# Automated Market Makers

An **Automated Market Maker** (AMM) allow digital assets to be traded without permission by using liquidity pools instead
of a traditional market of buyers and sellers (an orderbook).

AMMs are powered by liquidity providers, that provide a pair of assets to a pool that sets the price and liquidity of a certain pool.

You can read more about AMMs here.

## Constant Product Market Makers

A Constant Product Market Maker (CPMM) is an AMM algorithm that was initially designed and created by Uniswap where the algorithm
aims to keep a constant ratio of assets in a pool. The constant is usually denoted as `k`

and is defined as the product of the number of each asset in the pool:

CPMMs ensure that a pool cannot be drained of a certain asset, unlike Constant Sum Market Makers. This leads to what is called execution slippage, which is the difference between the **actual price** (ratio of assets), and the price at which a trade is executed.

#### Example

If a trader wants to swap 10 X tokens for Y tokens in this pool, the amount of Y tokens that the trader receives can be calculated using the formula:

$x \cdot y = k$

Given: $x = 100, \, y = 100$ $X \cdot Y = 10,000$

The calculation for Y tokens is:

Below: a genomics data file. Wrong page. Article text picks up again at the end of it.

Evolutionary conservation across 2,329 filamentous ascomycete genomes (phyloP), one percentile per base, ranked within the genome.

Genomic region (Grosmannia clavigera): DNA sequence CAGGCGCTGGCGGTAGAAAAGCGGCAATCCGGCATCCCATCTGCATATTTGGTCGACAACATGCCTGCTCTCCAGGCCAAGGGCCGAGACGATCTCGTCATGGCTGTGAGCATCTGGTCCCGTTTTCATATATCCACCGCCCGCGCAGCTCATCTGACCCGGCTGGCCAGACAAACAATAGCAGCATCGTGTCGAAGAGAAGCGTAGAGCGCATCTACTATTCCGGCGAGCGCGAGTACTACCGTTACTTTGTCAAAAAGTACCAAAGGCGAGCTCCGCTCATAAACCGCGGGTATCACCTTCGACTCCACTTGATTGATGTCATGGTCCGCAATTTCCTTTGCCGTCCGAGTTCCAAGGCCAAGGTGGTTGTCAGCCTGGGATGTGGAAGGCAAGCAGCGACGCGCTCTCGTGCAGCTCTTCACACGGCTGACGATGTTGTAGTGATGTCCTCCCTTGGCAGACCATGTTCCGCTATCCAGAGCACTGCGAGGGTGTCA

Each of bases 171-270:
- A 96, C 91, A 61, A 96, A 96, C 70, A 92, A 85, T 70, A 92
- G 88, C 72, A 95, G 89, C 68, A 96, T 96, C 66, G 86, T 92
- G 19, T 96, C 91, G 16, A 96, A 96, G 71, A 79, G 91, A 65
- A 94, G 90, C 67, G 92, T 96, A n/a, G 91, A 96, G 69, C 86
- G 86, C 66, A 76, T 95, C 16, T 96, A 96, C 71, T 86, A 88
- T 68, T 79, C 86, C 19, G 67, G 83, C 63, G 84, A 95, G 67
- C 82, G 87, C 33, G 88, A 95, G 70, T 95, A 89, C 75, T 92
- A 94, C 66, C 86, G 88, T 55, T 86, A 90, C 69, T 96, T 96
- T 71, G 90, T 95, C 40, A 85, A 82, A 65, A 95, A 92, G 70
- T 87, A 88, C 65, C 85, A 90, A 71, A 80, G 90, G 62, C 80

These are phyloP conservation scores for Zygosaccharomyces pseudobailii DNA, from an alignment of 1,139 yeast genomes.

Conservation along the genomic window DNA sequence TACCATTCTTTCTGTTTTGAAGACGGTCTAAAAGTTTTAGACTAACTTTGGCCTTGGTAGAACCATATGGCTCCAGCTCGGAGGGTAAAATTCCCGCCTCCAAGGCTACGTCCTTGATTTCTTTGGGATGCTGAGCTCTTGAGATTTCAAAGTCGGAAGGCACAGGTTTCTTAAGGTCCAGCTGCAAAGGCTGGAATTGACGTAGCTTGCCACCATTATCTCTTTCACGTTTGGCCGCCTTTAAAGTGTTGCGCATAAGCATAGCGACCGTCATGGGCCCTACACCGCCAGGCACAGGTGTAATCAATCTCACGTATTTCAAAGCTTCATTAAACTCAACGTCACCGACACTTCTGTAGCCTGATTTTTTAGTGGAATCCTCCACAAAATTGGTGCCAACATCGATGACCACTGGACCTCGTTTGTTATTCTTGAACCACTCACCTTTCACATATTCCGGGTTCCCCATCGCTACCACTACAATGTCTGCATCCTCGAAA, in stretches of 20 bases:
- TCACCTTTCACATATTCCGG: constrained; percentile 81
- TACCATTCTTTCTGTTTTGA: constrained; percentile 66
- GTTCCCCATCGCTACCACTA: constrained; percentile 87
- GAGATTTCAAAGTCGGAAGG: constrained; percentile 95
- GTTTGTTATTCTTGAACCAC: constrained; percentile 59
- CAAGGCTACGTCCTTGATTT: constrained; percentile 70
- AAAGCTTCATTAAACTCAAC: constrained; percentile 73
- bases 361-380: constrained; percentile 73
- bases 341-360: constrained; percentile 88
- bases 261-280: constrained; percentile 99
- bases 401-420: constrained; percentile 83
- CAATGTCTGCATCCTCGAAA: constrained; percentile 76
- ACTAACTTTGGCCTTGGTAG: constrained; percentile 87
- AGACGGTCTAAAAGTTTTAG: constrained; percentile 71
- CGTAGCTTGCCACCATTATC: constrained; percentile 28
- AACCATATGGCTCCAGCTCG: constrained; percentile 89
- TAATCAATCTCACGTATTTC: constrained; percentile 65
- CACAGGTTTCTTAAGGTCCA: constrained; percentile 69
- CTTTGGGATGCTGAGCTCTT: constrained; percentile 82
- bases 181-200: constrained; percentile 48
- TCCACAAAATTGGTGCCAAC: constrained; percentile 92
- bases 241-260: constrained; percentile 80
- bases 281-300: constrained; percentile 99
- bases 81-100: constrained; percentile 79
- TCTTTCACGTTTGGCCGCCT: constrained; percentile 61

$Y = \frac{10,000}{X} = \frac{10,000}{(100 + 10)} = \frac{10,000}{110} \approx 90.9$

According to the k-constant, the pool should contain 90.9 Y tokens. Consequently, the trader should receive the difference of:

$100 - 90.9 = 9.1 Y$ tokens

The trader receives 9.1 Y tokens instead of the expected 10 Y tokens based on a 1:1 price ratio in the pool (1X = 1Y). This variance between expected and received tokens is the slippage.

### Limitations

Currently, a CPMM pool relies solely on the assets in the pool smart contract in order to calculate the price and the slippage of the transaction. This creates what we call an ** inefficient** market, since the smart contract does not have access to all the market information outside of its own component.

This means that although $20,000,000 of liquidity can exist outside of a smart contract for this pair across the blockchain, if the pair has $200 of liquidity, the slippage and inefficient pricing make it unusable.

### Euclid's Solution

Euclid aggregates liquidity from multiple token reserves across various blockchains, creating a unified pool for each token pair. This significantly increases the depth of liquidity, reduces slippage, and enables more efficient trading.

#### Example

Assuming Euclid is connected to just 2 pools, each having 100 X and 100 Y tokens, the same trader mentioned above would get the following for the same transaction on an exchange using the Euclid layer:

$x \cdot y = k$

Given: $x = 200, \, y = 200$ $X \cdot Y = 40,000$

The calculation for Y tokens is:

$Y = \frac{40,000}{X} = \frac{40,000}{(200 + 10)} = \frac{40,000}{210} \approx 190.45$

This will result in the trader receiving:

$Y = 200 - 190.45 = 9.55 \, \text{Y tokens}$ which is a 50% decrease in slippage.

## Research

Our team has written extensively about CPMM and its limitations in creating efficient markets. If interested in going in depth on the Zero-Sum Game this creates, please read more here.